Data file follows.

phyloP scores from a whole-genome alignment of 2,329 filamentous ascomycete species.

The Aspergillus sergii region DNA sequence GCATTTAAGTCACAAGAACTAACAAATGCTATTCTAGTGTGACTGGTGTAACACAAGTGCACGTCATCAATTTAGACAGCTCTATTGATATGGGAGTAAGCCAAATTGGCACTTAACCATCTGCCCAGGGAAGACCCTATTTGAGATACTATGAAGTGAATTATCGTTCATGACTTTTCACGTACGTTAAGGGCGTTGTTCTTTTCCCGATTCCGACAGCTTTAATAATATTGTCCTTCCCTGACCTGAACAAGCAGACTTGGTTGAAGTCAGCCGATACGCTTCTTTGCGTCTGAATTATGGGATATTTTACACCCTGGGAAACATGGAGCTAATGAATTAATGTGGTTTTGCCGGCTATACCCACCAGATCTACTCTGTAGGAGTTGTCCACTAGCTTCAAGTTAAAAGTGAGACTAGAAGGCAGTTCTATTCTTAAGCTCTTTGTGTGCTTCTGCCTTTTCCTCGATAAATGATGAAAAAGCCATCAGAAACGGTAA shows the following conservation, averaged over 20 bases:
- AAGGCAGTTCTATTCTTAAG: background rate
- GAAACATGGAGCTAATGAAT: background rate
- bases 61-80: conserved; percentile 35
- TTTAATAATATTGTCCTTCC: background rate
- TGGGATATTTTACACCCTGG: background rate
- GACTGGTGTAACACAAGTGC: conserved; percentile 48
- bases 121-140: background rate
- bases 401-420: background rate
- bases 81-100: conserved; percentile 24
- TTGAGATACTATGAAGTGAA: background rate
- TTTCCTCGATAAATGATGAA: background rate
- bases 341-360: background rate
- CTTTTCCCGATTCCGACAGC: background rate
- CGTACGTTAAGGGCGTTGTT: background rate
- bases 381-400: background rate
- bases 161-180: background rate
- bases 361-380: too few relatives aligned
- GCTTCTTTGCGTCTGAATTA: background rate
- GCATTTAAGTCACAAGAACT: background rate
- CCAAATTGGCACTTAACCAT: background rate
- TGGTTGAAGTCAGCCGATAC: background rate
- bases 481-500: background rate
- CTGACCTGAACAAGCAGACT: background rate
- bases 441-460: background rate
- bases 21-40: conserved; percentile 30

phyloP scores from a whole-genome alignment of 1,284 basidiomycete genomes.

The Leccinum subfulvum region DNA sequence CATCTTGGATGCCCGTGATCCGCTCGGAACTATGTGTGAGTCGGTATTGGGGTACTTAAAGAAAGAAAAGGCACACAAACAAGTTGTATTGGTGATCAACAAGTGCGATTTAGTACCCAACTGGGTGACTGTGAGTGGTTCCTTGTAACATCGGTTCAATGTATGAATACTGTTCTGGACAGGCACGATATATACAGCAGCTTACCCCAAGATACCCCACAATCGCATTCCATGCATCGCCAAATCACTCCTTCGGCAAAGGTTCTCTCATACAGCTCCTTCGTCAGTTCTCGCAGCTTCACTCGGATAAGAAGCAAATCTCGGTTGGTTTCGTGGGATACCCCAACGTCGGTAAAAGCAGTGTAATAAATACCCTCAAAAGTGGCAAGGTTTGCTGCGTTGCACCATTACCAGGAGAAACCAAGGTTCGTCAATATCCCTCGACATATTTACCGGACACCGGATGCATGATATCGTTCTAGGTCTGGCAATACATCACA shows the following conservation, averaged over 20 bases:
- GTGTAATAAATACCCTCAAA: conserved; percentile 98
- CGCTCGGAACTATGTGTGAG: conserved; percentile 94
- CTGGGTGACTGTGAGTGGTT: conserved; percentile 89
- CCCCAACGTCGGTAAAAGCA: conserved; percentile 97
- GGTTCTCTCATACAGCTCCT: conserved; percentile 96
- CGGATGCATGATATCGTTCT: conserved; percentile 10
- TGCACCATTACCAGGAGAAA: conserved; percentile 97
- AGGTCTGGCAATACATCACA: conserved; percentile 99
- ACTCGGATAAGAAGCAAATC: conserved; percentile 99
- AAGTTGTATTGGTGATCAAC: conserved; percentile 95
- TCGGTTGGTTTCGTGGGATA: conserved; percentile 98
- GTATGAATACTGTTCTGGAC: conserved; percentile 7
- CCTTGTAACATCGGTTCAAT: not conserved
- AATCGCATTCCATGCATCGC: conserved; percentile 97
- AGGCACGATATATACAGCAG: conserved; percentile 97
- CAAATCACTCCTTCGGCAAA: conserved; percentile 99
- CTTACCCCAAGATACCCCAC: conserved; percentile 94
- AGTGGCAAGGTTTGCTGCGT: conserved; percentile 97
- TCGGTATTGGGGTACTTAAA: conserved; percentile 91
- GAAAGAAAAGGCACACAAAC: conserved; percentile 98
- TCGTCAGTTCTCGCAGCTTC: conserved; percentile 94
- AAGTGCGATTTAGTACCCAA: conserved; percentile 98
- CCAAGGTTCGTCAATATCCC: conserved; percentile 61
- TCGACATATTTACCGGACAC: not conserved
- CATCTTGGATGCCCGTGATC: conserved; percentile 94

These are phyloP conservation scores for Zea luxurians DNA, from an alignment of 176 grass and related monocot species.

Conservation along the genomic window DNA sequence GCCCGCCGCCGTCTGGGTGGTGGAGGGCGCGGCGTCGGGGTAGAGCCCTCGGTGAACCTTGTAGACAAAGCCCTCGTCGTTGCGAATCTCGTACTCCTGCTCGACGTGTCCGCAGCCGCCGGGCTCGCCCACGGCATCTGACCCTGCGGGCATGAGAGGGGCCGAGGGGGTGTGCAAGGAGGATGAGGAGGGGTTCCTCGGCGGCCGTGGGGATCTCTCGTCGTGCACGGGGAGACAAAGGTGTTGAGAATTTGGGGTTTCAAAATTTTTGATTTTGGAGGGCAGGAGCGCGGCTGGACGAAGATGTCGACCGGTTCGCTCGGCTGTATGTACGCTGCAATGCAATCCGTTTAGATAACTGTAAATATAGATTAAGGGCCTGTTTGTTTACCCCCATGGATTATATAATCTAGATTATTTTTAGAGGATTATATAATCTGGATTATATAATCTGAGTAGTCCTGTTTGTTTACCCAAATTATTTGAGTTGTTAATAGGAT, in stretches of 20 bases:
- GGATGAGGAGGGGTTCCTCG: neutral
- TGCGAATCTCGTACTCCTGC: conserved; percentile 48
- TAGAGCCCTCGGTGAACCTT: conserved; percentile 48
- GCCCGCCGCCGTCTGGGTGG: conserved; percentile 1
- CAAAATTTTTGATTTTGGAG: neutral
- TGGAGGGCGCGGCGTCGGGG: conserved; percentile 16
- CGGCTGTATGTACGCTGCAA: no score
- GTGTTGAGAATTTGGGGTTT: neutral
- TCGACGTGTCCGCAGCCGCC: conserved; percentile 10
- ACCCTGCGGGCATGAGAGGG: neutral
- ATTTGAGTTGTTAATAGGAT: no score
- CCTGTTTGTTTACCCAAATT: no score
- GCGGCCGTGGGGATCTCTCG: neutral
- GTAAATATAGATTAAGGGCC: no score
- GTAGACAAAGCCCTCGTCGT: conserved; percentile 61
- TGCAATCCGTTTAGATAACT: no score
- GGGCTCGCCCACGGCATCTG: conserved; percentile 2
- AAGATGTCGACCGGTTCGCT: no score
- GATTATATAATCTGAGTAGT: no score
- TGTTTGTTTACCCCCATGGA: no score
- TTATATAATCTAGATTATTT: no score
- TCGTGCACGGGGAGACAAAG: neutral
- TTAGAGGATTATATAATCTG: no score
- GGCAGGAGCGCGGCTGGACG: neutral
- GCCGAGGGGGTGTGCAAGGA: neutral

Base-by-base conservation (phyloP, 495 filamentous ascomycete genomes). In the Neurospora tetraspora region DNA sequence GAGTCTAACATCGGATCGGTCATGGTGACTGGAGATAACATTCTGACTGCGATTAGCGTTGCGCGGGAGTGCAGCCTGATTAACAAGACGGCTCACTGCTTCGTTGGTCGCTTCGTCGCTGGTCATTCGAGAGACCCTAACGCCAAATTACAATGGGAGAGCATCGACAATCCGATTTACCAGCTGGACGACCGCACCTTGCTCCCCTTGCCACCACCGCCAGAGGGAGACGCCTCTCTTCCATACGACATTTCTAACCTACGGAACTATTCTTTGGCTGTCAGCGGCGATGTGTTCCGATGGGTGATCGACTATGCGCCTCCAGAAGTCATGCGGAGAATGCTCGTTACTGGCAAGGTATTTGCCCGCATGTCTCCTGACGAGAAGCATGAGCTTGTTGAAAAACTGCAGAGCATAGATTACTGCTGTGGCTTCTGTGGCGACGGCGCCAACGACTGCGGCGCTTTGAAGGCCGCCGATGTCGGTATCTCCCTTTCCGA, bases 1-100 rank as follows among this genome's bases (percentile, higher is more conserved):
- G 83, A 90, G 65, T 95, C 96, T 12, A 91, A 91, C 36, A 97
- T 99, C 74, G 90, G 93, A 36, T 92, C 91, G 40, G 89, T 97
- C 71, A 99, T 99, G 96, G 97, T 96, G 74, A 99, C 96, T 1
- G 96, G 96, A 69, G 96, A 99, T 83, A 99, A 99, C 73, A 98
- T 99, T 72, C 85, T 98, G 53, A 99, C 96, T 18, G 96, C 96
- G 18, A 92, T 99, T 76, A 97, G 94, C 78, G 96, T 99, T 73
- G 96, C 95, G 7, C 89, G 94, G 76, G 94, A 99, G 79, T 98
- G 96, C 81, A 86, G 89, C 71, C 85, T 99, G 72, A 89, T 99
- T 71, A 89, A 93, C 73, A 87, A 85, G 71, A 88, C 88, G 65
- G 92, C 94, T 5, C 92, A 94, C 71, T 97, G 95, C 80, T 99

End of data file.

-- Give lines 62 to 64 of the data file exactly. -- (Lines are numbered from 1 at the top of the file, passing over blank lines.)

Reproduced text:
- TGGAGGGCGCGGCGTCGGGG: conserved; percentile 16
- CGGCTGTATGTACGCTGCAA: no score
- GTGTTGAGAATTTGGGGTTT: neutral